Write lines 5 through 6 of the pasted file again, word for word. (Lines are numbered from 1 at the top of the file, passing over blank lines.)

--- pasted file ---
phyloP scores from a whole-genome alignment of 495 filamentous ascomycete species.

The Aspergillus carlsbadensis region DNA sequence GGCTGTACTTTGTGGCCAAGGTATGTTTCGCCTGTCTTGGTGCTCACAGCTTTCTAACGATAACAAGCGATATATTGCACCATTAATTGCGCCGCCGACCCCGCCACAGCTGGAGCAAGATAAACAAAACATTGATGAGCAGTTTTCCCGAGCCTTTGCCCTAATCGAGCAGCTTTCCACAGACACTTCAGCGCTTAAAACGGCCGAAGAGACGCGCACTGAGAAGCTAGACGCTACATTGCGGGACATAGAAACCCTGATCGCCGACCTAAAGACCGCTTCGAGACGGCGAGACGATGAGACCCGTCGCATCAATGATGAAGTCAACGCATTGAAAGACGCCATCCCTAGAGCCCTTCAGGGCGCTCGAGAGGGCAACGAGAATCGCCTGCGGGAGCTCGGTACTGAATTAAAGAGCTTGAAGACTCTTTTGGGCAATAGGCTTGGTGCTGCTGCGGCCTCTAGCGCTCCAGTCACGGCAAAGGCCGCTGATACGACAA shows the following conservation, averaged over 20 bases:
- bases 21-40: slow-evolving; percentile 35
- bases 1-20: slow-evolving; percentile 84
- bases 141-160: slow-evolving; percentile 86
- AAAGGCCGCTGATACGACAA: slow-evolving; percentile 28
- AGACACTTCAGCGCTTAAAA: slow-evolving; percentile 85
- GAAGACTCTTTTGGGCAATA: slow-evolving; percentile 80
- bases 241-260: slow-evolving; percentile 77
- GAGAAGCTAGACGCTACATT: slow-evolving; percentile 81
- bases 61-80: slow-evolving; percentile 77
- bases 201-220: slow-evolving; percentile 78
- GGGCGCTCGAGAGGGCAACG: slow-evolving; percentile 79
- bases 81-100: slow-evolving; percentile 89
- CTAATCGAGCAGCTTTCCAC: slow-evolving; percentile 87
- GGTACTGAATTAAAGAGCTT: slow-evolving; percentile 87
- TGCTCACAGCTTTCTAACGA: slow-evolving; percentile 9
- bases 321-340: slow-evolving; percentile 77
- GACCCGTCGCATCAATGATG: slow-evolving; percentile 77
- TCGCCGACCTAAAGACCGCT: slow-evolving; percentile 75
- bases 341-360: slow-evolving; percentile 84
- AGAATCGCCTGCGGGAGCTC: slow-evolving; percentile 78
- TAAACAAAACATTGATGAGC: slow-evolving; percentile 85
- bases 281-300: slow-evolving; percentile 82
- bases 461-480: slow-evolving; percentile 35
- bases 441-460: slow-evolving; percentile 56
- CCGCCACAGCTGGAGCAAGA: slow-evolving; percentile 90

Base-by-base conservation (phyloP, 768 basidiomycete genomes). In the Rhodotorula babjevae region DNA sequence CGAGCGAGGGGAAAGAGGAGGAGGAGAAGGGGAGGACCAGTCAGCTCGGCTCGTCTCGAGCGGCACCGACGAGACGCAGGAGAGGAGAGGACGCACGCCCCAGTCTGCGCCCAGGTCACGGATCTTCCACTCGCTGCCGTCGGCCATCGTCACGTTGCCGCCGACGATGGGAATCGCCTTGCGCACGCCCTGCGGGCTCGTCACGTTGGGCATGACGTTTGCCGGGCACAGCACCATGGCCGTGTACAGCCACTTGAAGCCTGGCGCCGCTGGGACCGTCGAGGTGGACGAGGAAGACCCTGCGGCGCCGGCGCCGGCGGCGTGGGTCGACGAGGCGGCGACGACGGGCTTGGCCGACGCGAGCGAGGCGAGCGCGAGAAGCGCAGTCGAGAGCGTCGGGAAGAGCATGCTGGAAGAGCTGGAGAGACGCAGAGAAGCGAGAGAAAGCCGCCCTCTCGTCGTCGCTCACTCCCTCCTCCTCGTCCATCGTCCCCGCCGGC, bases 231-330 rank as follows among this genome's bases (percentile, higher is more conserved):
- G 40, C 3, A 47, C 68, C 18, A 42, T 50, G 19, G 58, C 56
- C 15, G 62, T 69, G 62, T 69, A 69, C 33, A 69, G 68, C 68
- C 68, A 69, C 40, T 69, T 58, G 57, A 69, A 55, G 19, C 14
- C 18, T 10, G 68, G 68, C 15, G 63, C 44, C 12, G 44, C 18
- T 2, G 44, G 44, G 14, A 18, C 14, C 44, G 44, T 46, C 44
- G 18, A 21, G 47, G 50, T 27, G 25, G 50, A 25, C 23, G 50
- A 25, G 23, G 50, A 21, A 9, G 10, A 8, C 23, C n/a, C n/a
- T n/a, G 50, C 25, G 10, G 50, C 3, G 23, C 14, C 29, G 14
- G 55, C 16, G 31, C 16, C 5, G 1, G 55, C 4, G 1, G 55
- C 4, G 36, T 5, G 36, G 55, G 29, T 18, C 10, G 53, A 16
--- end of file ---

- bases 141-160: slow-evolving; percentile 86
- AAAGGCCGCTGATACGACAA: slow-evolving; percentile 28